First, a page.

**Understanding Machine Learning**

Is it common to come across the word ‘Machine Learning’? Yes, it is. Is it common for newbies to not completely understand what it means? Yes, it is. And in case you are someone who wishes to understand in ‘simple’ words what Machine Learning actually means, you have come across the right blog. Here, we will talk about two Ws and 1 H: What, How and When.

**What is Machine Learning ?**

Machine Learning is the process of making a machine think like a human brain. Simply put, Machine Learning is the practice of giving a machine its own brain by making it ‘learn’. What we do is, we write down a code and feed it with data that acts as its reading material. On reading this data, the machine figures out a certain relationship between the data and predicts outputs. For example, if we feed it x, then the ML model is trained to return y=f(x). Basically, it studies the past to determine the future.

Machine Learning is prevalent around us, from self-driving cars to Netflix recommendations, from spam filters in our mail box to search filters on our browser, all implement Machine Learning to provide us a personalized experience.

**How Does Machine Learning Work?**

Let us consider a simple dataset in order to understand how ML algorithms work.

Consider this input dataset also referred to as the ‘training set’. The different features such as: bedrooms, Sq. feet and Neighbourhood can be referred to as ‘x1’, ‘x2’ and ‘x3’. It must be understood that ‘x1’, ‘x2’ and ‘x3’ together constitute ‘x’ which is the input.

Here, we specify the feature ‘Sale price’ as ‘y’. This is an example of a Supervised Machine Learning Algorithm as we’re telling the algorithm which feature has to be treated as the output ‘y’.

After being fed with data, the model then implements an algorithm to determine a relationship between ‘x’ and ‘y’. Here, the algorithm is training the ML model to ‘think’ like a human brain.

After being trained, we can use this model for predicting outcomes of certain data.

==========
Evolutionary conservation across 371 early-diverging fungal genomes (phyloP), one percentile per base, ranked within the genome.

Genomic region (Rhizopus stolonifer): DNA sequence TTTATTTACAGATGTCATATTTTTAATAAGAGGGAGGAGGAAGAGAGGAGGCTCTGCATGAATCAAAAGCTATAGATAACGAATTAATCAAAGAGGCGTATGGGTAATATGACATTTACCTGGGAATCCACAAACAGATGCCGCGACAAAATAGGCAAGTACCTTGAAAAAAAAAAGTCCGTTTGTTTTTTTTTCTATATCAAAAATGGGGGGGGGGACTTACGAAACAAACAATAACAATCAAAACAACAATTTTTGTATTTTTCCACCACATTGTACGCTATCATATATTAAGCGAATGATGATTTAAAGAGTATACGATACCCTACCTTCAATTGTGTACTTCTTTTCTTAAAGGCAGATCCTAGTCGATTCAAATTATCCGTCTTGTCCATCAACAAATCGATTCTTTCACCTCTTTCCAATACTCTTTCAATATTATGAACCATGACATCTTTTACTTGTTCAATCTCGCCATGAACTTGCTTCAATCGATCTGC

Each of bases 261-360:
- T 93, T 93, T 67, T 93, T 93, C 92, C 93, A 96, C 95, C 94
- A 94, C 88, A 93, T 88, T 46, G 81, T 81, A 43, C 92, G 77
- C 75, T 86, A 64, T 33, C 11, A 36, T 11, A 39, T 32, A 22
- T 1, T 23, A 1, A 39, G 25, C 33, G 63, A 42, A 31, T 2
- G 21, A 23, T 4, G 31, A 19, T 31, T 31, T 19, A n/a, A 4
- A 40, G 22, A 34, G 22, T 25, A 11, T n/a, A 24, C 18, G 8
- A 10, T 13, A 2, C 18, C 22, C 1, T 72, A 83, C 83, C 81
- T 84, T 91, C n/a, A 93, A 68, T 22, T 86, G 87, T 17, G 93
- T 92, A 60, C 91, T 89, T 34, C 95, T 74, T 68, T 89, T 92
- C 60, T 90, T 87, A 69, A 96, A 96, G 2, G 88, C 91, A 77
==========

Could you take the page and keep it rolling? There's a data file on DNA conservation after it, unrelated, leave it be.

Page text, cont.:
Now let’s say we wish to buy a 3-bedroom house that has an area of 2000 sq. feet and is located in Hipsterton but we don’t know its price. While we don’t have its price, what we do have is an ML model which can do the work of predicting its price. So, we feed these values as input to the ML model and it returns the predicted sale price of the house as ‘y’.

## What Does an Algorithm Mean?

One might wonder what exactly does the term ‘algorithm’ mean here, in simple terms, ‘algorithm’ refers to the method the model uses to predict the output. For example, let’s consider a scatter plot for a simple dataset where x is the input, and y is the output:

Now, let us consider an ML model which uses an algorithm known as ‘Linear Regression’. So, an ML model that implements such an algorithm will plot a straight line to ‘fit’ the data points and model a relationship between x and y.

After fitting the data, the model is now trained and can be used for predicting outcomes. So, let us input another value of x.

Let this value of ‘x’ be given by the sky-blue spot along the x-axis. What the model will do is, it will fit ‘x’ onto the line as indicate by the sky-blue cross and determine the corresponding y-value on the y-axis. It will then return ‘y’ as output.

So, this was the working of a Supervised Machine Learning model that implements Linear Regression Algorithm. Similar to Linear Regression, we have another algorithm called Polynomial Regression which can be used when a straight plot fails to fit the data accurately.

**Why Do We Need Machine Learning ?**

What makes Machine Learning so interesting are its real-life applications. Tesla uses ML to develop self-driving cars wherein the image of the road ahead acts as ‘x’ and rotation of the steering wheel along with acceleration/deceleration acts as ‘y’.

Mail uses ML to classify our mail as spam/not spam using an Unsupervised Machine Learning Algorithm, wherein the ML model determines the relationships between spam mails on the basis of usage of words like ‘discount’, ‘sale’, ‘buy now’ etc. This way, it determines if a mail is spam or not spam without being explicitly told which is spam.

Netflix implements ML to suggest movies to us. Microsoft Edge uses ML to sort our news article on the basis of our interests.

While we are a long way away from developing ML models that can think like an actual human brain, we have achieved multiple breakthroughs in the field of Artificial Intelligence, while ML maybe a term that is not as common as football or cricket, its applications are undoubtedly widespread and large in number and cannot be ignored.

It is a fact that ‘change is the only constant’, as an engineer, I would love to rephrase it to ‘innovation is the only constant’ and innovation is indeed the solution to developing amazing ML models that can achieve great technological breakthroughs.